Peas in a pod: As in, “like two peas in a pod.” Okay, it’s a simile, not a metaphor, but it’s Mother’s Day and my mother was fond of this one. It can mean anything identical, but for mom it mean two people who did the same things, usually something stupid. Her wit was withering.

Reaping what you sow: I tend to over-seed my beds and then do a lot of thinning. We also are putting a six-acre field into wildlife management, which means suppressing invasive plants without chemicals but with a heavy application (think, tons) of buckwheat, clover, sunflower, bean and winter rye seed. That is most certainly not sown by hand but with a large device that looks like a rocket motor, inverted, behind my small tractor.Seeder with tractorBut if you put out no seeds, or the wrong ones, you get what you get, in the garden or outside it. When I learned to code, we said “garbage in, garbage out” about sloppy programming habits.  So much trouble results from poor planning and poor execution.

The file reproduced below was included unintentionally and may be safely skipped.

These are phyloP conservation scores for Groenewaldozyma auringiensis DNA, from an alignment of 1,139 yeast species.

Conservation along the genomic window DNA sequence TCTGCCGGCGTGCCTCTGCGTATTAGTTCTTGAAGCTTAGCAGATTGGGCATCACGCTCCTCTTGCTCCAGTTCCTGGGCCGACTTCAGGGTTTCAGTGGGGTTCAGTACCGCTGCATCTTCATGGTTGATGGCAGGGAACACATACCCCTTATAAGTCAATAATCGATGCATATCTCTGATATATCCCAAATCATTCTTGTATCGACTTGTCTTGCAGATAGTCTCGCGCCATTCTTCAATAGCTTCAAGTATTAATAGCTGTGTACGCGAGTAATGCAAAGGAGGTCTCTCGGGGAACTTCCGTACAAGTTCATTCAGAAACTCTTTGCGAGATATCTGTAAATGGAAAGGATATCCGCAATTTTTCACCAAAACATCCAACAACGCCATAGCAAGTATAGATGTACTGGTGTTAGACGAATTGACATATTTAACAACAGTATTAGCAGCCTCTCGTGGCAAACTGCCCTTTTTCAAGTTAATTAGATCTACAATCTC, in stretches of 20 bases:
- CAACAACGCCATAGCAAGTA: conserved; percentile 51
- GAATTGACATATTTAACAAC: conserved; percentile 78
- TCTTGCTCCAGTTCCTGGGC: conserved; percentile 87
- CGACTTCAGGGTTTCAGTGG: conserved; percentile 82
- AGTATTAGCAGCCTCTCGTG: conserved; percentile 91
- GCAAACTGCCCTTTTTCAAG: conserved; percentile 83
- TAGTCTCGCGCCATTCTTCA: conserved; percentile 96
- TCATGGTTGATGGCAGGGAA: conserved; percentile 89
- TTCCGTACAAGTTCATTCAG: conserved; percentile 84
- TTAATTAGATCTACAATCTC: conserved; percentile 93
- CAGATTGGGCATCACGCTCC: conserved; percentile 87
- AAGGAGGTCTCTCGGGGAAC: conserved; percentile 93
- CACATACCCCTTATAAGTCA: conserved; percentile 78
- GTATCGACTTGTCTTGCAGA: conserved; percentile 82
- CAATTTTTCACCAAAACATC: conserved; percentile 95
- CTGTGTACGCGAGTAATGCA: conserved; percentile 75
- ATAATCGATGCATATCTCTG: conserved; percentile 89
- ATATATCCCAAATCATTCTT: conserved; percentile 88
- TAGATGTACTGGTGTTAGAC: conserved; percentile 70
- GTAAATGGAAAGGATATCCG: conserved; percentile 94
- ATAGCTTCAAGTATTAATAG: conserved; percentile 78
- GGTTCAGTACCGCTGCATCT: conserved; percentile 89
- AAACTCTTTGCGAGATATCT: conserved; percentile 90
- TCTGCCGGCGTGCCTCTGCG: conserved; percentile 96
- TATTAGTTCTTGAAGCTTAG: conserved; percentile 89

Snake in the grass: one of my least-favorite things. I keep the grass in and around the garden short, since last year I shot four Copperheads right in the garden or by the house. I will spare you the photo of a dead one shot in our chicken run, stretched out by my shotgun barrel–at 30″ they were the same length. In the woods, it’s another matter: snakes can go their own way. I don’t mind Black Racers or Rat Snakes at all, often moving them to spots where they can eat mice and keep the Copperheads at bay; I welcome black snakes into my barn and garage, though I keep an eye out! The metaphor of something dangerous in hiding conveys well with this metaphor. Watch your step around certain people!